posted by ichomp at 6:33 PM on March 9, 2012

Third AVClub
posted by Kazimirovna at 7:17 PM on March 9, 2012

Ken Levine, an Emmy Award writer for MASH, Cheers, Frasier and others has an excellent blog where he often, but not always, discusses TV.
posted by Pineapplicious at 7:29 PM on March 9, 2012

This is sort of tangential, but Clive James put his three volumes of Observer columns online, because the books are out of print. It's British television, mainly from the 70s, but I think it stands up very well, and has been a huge influence on how the British media treats the medium.
posted by holgate at 7:44 PM on March 9, 2012

The Spectator TV columns are decent, though you have to pick the ones that are about fictional TV and not media criticism (which are more boringly predictable.)

Here's a good one about Pan Am for instance.
posted by Jahaza at 9:32 PM on March 9, 2012

Best answer: This is a terrific question, and I'm looking forward to digging into TV Worth Watching! I started reading televisionwithoutpity in like 1998 and I think I'm just...over the recap format. When AV Club does longer pieces they can be interesting - I think there was a Todd Vanderwerff rant against the recap format a little while back but damned if I can find it.

If you like Flow, check out Antenna, which is similar, but out of UW-Madison. I also LOVE News for TV Majors, which aggregates some of the most interesting television writing on the web, from industry pieces to interviews to longer-form criticisms. OverthinkingIt has some thoughtful pieces as well. Henry Jenkins started out in TV studies, more or less, but has moved away - sometimes his roots still show, though.

Even though my favorite shows were doomed from the outset, I am also loving Vulture's (NY Magazine's culture blog) Greatest TV Drama of the Past 25 Years battle - way better than the Grantland Smacketology. I've linked the piece on XFiles vs. West Wing which I thought was outstanding. NY Mag's television critic, Matt Zoller Seitz, is pretty great, and any time he writes a longer-form piece, I am so there (I loved his piece about the real greatness of Mad Men, for example. I so miss his old blog, The House Next Door).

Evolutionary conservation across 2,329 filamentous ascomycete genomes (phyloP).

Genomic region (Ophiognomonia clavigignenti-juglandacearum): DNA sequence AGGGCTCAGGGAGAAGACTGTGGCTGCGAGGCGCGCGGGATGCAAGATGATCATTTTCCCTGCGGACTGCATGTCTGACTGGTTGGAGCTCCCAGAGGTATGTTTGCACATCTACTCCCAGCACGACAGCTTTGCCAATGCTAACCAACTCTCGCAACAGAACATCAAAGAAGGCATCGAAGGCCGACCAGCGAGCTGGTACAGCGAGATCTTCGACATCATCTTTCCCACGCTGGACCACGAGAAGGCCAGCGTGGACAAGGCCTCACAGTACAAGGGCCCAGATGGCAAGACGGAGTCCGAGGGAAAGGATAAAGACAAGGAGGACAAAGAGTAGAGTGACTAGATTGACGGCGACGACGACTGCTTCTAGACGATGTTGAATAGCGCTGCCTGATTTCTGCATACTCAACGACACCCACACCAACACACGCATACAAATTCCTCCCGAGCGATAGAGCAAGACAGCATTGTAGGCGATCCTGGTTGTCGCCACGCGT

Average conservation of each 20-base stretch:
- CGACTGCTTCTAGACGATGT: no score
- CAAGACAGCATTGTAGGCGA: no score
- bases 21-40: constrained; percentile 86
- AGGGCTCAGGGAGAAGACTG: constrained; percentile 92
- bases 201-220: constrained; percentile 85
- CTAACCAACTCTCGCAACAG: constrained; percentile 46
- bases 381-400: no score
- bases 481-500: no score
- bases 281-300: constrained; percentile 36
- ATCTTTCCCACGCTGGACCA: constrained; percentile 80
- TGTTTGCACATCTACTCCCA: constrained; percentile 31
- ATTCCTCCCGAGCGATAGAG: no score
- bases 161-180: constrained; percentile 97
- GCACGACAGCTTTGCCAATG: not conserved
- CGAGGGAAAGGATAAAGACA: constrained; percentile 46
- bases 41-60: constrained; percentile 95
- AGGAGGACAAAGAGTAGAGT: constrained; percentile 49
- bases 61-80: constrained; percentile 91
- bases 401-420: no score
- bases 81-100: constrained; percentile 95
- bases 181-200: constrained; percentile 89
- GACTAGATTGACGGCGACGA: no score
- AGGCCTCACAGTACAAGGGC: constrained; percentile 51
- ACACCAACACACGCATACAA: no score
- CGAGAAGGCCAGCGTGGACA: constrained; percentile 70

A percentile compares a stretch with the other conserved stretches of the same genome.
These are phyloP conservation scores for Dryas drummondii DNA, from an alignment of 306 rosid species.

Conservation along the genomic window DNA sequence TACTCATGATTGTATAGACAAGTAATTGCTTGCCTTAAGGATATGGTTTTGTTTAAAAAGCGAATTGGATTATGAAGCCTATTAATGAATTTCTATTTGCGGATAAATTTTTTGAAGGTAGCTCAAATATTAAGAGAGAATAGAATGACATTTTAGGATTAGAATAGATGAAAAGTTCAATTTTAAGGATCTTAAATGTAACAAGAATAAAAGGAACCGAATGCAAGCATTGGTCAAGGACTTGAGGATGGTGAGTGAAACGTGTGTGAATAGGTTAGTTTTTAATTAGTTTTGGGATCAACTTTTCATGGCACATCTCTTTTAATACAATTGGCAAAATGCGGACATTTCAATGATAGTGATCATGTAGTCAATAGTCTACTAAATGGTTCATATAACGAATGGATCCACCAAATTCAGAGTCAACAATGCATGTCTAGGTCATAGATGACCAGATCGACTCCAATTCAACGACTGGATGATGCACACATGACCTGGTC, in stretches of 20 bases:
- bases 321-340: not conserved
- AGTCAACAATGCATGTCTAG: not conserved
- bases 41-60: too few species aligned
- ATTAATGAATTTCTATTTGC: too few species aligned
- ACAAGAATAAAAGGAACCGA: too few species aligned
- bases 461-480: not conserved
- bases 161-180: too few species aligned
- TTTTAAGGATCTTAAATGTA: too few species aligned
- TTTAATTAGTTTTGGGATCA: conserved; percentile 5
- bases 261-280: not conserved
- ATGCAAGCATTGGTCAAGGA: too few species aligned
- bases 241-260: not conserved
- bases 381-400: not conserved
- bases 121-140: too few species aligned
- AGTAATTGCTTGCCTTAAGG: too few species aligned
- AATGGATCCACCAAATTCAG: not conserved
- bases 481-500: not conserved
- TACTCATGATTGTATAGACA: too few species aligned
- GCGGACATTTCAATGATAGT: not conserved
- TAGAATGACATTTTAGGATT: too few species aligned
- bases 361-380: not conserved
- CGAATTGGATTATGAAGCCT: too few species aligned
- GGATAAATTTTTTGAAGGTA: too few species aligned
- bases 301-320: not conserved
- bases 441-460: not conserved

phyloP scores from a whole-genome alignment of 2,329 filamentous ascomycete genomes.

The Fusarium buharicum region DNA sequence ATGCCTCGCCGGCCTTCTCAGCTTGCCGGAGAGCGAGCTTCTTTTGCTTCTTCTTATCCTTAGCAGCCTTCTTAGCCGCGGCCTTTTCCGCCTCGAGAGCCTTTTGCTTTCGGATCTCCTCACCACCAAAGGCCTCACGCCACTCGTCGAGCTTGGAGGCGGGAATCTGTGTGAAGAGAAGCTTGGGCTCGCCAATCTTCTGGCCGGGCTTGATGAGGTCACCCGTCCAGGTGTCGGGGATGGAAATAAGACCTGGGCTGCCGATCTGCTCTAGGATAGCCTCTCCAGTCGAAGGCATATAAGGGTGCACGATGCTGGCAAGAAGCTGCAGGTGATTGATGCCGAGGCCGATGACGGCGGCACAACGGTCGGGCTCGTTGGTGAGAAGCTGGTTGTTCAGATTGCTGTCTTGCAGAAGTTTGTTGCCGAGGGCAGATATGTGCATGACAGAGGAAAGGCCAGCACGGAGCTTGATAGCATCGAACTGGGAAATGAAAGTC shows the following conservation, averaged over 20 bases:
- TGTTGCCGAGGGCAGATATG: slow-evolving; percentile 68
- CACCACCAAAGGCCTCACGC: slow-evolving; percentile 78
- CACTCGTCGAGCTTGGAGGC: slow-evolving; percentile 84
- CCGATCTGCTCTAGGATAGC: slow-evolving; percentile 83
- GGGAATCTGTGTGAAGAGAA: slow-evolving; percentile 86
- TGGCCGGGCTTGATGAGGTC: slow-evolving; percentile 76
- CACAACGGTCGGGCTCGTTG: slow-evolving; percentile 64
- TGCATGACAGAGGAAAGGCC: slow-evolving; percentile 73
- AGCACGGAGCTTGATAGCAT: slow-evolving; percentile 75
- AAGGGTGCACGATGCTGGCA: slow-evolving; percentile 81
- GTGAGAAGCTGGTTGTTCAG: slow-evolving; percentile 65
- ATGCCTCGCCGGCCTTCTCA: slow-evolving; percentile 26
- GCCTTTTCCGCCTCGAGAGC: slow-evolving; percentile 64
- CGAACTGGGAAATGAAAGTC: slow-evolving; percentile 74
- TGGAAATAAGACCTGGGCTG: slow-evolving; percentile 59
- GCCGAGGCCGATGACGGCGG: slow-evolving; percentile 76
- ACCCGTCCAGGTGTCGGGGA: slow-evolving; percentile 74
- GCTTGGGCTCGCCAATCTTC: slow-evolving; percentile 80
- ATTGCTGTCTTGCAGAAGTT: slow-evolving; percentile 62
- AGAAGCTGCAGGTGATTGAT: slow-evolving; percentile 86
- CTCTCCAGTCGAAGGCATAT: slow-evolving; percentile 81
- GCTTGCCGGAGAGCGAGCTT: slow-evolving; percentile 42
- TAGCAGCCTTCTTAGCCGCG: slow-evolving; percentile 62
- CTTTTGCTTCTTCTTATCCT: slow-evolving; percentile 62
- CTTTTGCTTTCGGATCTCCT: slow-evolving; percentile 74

If you're looking for academic work, I can recommend Television and New Media, Velvet Light Trap and, when they include work on television, Screen and Camera Obscura as the professional academic journals currently publishing some of the most interesting work in critical media/television studies, but you'd need academic library access to read them, which is another thread...
posted by kickingthecrap at 9:54 PM on March 9, 2012 [4 favorites]

The House Next Door blog, now in its new(ish) home at Slant magazine, used to be my go to for Mad Men reviews, but they cover a wide range of TV.
posted by pharm at 7:44 AM on March 10, 2012

I believe the genius of Rupert Murdoch means it's not online, but AA Gill on television in the Sunday Times used to be urbane and wonderful and sometimes immensely irritating. I haven't read the Times in a while but I think he still does it.
posted by StephenF at 10:49 AM on March 10, 2012 [1 favorite]

Jeffrey Sconce wrote probably my favourite piece of media studies/TV criticism: Haunted Media. He blogs (sporadically and, OK, eccentrically) at Ludic Despair, which is nevertheless always an entertaining and informative read.
posted by Sonny Jim at 11:13 AM on March 10, 2012

I like Caitlin Moran, but you'll have to pay to read her reviews online.
posted by Perodicticus potto at 1:04 PM on March 10, 2012